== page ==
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Hypospray

No Star Trek medical kit, like this one on display at "Star Trek -- The Exhibition" in Los Angeles on Oct. 10, 2009, should be without a hypospray.

Michael Tullberg/Getty Images Entertainment

The creative team behind "Star Trek" found spiffy ways to spice up some activities we endure on a day-to-day basis. Take medical treatment, for example: Not many people enjoy getting a flu shot, and in "Star Trek," inoculating patients was one of Dr. Leonard "Bones" McCoy's primary duties. It seemed not an episode went by that Bones wasn't giving someone a shot of some sort of space vaccine. But what was more fascinating was the contraption he used.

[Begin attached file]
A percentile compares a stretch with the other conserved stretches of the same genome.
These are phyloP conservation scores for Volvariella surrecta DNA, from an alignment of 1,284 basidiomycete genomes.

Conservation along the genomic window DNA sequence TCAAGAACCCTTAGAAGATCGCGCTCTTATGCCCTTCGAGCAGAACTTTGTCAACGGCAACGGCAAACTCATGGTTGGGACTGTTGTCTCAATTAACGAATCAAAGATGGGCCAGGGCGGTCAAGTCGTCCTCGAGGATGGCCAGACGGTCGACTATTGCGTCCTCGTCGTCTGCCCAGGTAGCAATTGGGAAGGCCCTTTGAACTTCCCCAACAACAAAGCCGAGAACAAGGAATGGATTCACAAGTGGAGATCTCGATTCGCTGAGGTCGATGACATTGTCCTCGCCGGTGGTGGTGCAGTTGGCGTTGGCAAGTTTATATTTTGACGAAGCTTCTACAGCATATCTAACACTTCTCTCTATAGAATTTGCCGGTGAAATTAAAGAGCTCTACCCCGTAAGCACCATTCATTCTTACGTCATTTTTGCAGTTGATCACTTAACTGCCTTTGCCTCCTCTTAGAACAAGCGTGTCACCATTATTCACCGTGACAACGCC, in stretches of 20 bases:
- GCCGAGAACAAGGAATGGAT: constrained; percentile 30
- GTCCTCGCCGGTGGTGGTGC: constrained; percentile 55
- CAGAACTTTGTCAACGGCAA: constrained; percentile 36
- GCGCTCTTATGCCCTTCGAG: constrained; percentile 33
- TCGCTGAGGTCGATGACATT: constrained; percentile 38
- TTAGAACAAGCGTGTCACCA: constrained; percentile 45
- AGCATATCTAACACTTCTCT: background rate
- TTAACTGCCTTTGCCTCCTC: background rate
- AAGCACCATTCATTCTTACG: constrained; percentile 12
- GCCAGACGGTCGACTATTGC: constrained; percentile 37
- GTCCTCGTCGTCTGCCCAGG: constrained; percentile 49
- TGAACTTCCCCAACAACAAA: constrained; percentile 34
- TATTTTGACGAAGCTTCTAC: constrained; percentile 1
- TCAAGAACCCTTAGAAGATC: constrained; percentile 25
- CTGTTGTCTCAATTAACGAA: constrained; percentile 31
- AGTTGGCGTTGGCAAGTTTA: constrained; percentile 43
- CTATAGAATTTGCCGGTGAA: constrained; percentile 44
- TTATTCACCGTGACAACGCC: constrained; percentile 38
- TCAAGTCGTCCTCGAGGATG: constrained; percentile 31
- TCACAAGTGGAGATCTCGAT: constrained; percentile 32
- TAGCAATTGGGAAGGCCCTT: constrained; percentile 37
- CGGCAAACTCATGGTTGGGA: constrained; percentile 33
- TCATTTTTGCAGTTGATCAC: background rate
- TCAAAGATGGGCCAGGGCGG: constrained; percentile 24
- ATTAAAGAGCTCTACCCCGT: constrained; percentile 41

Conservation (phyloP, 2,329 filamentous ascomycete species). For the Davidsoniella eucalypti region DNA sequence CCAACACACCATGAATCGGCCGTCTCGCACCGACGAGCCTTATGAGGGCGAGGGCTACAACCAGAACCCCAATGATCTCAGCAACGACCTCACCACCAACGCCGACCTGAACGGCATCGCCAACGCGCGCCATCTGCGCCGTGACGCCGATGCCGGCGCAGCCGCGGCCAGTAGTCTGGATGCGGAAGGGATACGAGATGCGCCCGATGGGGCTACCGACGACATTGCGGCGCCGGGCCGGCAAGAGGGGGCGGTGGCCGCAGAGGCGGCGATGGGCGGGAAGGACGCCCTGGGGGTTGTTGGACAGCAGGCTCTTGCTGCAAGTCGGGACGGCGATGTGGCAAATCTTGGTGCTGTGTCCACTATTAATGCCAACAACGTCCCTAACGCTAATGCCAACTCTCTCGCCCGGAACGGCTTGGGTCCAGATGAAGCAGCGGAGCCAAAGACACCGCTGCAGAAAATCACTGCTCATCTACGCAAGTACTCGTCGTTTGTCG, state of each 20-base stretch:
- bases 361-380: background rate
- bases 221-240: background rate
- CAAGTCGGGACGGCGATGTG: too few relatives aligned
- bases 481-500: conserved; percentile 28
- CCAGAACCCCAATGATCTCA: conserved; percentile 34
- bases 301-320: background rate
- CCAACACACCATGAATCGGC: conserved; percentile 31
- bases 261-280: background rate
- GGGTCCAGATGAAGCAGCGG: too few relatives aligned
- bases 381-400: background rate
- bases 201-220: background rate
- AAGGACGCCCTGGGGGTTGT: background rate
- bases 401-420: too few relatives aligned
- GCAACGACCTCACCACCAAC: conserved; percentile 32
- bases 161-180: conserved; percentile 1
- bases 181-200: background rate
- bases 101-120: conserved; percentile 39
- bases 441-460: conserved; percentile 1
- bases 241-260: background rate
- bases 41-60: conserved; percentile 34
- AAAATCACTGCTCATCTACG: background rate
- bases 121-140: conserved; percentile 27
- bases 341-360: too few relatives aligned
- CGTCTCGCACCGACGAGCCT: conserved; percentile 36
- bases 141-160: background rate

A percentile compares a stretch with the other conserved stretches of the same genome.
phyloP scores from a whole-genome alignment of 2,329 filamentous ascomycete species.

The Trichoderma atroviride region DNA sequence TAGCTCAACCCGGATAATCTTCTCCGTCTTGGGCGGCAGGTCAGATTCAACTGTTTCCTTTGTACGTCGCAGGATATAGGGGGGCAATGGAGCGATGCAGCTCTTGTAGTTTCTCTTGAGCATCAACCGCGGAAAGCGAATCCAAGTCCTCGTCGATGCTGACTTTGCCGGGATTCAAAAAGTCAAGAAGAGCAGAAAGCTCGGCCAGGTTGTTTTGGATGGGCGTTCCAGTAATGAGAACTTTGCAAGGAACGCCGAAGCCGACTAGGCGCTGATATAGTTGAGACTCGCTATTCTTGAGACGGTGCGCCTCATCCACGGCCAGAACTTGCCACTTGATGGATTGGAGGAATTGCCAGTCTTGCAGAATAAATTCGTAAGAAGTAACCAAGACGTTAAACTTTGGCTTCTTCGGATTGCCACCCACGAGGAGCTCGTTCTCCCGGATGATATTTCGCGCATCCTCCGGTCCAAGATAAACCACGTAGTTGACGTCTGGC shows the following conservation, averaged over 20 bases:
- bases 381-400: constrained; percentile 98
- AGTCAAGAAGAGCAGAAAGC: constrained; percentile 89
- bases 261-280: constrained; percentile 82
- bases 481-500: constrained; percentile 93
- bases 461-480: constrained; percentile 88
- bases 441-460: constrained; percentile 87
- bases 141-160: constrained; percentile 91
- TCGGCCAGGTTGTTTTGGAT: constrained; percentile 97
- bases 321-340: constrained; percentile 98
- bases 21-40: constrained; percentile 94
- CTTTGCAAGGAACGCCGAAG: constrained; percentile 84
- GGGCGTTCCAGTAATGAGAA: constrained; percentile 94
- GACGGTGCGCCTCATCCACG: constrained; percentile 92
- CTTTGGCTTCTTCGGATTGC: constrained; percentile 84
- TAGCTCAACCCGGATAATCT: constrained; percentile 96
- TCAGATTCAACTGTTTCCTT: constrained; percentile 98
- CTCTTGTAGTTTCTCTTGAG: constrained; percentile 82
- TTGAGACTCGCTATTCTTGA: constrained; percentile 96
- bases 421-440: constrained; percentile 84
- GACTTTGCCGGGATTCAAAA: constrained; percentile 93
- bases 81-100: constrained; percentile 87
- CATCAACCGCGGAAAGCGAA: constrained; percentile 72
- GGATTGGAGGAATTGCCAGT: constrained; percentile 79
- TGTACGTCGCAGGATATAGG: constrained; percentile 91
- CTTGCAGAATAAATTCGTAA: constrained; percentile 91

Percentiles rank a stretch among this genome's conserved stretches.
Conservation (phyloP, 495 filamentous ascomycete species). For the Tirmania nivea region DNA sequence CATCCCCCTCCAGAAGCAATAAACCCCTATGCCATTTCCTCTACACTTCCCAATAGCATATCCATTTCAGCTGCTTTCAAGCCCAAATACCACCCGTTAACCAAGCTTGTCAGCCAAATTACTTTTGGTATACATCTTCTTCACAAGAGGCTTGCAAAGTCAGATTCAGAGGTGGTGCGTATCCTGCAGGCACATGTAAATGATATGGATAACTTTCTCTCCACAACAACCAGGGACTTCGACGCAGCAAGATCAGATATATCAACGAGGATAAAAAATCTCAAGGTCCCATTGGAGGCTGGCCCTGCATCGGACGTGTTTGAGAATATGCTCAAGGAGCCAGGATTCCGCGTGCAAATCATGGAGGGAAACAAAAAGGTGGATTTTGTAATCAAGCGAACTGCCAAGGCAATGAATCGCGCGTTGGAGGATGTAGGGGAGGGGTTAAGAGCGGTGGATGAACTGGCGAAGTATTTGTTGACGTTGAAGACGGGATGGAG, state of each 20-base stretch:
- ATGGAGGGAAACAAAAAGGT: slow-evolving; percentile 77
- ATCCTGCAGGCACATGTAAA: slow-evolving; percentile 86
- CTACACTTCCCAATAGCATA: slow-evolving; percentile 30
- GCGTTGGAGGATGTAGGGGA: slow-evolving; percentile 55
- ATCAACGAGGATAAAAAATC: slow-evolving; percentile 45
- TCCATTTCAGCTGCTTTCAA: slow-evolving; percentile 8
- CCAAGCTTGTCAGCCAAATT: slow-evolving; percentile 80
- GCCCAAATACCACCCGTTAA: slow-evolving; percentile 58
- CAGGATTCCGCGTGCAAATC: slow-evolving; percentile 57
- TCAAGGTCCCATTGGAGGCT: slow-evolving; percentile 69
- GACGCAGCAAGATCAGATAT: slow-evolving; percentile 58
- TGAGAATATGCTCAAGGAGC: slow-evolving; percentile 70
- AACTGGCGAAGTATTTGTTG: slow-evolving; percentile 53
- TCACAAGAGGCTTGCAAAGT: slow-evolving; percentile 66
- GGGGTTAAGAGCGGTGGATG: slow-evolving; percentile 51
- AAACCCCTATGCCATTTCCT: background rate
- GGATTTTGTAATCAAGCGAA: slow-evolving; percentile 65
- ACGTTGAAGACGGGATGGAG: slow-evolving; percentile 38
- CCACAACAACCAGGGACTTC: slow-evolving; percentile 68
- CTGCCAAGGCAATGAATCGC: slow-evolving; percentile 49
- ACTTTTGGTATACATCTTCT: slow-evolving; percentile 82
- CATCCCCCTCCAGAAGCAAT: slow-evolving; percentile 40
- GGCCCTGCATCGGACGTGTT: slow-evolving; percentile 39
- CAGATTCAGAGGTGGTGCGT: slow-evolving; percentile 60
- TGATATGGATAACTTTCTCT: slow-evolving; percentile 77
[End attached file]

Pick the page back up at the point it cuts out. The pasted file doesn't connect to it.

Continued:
Hypospray is a form of hypodermic injection of medication. A hypospray injection is forced under the skin (a subcutaneous injection) with high air pressure. The air pressure shoots the liquid vaccine deep enough into the skin that no needle is required. The real-world application is known as a jet injector.

Jet injectors have been in use for many years. In fact, the technology predates "Star Trek." Jet injectors were originally designed to be used in mass vaccinations. Jet injecting is safer (no needles to pass along infectious disease) and faster in administering vaccines. Similar in appearance to an automotive paint gun, jet injection systems can use a larger container for the vaccine, thus allowing medical personnel to inoculate more people quicker.

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